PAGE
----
We are hiring an employee out of state who will be living and working more than a thousand miles away. How do we handle getting his Form I-9 processed?
This can be a very difficult situation, since the law makes no exception for a remote employee — the employer must have the Form I-9 completed within the first three days of the employee beginning employment.
In prior years, employers routinely used the services of a notary public to complete the Form I-9, but that option has eroded. Notaries frequently don’t know what their responsibilities are, may not be familiar with the requirements of the form or even are refusing to perform this task.
Indeed, California even has a law that requires an individual doing this task be bonded as an immigration consultant.
The employer is ultimately responsible for getting the Form I-9 completed and doing it correctly. The original documents must be examined; therefore “Facetime” and “Skype” are not acceptable methods of validating the qualifying documents. Nor can the new hire’s family member handle this matter.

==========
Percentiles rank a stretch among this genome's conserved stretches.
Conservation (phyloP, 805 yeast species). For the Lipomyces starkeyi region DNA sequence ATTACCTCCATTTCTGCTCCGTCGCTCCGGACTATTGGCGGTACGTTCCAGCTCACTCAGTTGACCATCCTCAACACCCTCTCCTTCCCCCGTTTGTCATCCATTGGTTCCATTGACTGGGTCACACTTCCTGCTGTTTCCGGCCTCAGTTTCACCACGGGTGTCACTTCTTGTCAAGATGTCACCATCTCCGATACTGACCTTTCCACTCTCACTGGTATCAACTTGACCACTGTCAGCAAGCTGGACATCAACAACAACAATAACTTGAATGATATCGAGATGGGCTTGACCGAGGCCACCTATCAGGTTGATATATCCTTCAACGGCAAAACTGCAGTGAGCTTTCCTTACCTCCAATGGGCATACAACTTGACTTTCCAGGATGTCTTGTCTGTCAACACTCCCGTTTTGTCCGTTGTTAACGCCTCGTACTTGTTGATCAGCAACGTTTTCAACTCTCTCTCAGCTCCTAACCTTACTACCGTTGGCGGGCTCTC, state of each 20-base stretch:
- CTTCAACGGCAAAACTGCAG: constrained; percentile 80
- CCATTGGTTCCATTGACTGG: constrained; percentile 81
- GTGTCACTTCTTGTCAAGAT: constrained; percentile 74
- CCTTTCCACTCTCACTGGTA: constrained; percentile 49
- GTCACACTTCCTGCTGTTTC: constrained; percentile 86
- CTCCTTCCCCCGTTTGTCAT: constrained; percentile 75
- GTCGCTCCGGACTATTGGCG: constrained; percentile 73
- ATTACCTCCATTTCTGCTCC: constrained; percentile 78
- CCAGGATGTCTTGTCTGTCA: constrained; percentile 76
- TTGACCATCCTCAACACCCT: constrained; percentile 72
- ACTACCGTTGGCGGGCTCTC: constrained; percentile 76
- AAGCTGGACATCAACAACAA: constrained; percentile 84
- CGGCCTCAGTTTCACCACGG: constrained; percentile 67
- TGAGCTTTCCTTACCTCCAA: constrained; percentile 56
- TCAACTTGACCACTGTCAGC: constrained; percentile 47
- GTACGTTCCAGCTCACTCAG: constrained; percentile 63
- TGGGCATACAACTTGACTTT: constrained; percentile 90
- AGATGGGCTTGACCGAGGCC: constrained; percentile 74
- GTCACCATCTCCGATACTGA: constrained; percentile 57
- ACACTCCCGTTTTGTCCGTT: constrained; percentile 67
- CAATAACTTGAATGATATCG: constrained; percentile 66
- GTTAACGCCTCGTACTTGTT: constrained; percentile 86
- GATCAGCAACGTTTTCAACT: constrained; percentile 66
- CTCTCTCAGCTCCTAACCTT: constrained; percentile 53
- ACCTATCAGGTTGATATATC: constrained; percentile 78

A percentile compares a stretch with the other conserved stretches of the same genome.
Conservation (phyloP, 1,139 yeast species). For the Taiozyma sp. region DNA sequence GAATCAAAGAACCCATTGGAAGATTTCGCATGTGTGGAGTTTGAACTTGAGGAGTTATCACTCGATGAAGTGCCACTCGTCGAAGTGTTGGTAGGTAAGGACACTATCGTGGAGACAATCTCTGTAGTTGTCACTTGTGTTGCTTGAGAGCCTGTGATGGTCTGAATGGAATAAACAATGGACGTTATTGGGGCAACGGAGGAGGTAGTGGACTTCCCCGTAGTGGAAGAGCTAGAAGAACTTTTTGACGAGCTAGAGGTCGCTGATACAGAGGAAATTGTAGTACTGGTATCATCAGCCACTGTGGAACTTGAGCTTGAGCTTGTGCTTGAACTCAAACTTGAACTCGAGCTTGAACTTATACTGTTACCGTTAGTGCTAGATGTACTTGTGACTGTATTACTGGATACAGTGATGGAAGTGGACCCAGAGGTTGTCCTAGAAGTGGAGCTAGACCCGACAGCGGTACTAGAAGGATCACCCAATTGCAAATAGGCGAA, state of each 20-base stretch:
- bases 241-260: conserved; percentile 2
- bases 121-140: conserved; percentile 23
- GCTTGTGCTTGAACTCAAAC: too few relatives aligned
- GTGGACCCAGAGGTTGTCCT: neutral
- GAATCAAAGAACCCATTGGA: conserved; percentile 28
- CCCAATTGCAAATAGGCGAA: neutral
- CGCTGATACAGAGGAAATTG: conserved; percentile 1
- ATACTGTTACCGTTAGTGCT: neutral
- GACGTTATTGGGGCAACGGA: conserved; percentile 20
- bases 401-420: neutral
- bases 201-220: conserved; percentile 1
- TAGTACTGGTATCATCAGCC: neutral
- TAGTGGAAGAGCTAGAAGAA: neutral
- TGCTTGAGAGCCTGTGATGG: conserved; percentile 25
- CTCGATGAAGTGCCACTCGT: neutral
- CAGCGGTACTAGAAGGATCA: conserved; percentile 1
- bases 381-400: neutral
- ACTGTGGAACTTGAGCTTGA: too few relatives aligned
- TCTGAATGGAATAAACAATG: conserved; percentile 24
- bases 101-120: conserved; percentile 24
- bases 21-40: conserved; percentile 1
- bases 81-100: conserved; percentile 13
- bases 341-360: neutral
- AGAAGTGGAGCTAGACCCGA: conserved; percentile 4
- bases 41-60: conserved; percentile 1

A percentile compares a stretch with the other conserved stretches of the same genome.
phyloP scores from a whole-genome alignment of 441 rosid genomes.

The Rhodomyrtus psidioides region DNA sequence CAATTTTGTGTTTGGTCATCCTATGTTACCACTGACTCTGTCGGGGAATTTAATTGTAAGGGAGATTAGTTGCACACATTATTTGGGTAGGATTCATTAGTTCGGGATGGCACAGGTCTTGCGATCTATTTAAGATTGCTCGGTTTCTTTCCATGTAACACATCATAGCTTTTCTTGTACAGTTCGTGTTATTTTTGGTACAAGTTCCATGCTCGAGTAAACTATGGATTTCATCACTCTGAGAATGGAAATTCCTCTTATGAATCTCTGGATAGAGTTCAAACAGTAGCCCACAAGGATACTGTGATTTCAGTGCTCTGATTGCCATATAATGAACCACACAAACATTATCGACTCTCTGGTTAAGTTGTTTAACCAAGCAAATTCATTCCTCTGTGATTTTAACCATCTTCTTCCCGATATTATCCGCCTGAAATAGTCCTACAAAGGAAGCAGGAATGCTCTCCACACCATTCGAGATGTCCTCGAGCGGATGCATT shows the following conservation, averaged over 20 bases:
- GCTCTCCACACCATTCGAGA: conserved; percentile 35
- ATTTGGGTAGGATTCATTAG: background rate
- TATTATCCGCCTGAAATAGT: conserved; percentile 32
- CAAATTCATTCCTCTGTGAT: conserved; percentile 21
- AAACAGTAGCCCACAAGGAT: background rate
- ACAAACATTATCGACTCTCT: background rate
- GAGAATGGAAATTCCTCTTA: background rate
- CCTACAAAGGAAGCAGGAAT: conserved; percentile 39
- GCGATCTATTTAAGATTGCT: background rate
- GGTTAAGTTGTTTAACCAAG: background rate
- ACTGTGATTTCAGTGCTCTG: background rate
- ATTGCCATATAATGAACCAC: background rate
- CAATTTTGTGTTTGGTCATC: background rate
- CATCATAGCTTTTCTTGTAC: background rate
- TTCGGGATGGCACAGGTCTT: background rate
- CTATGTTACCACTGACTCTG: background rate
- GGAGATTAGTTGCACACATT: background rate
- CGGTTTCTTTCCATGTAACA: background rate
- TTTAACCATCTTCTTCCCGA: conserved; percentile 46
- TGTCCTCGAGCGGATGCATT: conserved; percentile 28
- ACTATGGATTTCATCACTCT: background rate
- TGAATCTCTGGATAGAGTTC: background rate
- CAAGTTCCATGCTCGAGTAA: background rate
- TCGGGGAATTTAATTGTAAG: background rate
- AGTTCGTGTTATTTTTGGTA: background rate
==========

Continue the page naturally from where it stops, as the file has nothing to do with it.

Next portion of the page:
One option is to send the company’s HR director to handle the matter. The cost of a round trip flight could be significantly less than the possible penalties that might result from knowingly conducting the matter incorrectly.
Another option is to obtain the services of an immigration consultant as noted above. Again, this is required in California when outsourcing this task.
Yet another option is to obtain the services of an employment law attorney/firm near the new hire, as such law firm/attorney should be experienced with the nuances of the Form I-9 form.
Bottom line, employers in California should make sure to have in place an internal Form I-9 compliance policy and that employees who are responsible for administering the program be familiar with the requirements of this form.
A good source for information on Form I-9 is the U.S. Citizenship and Immigration Services website.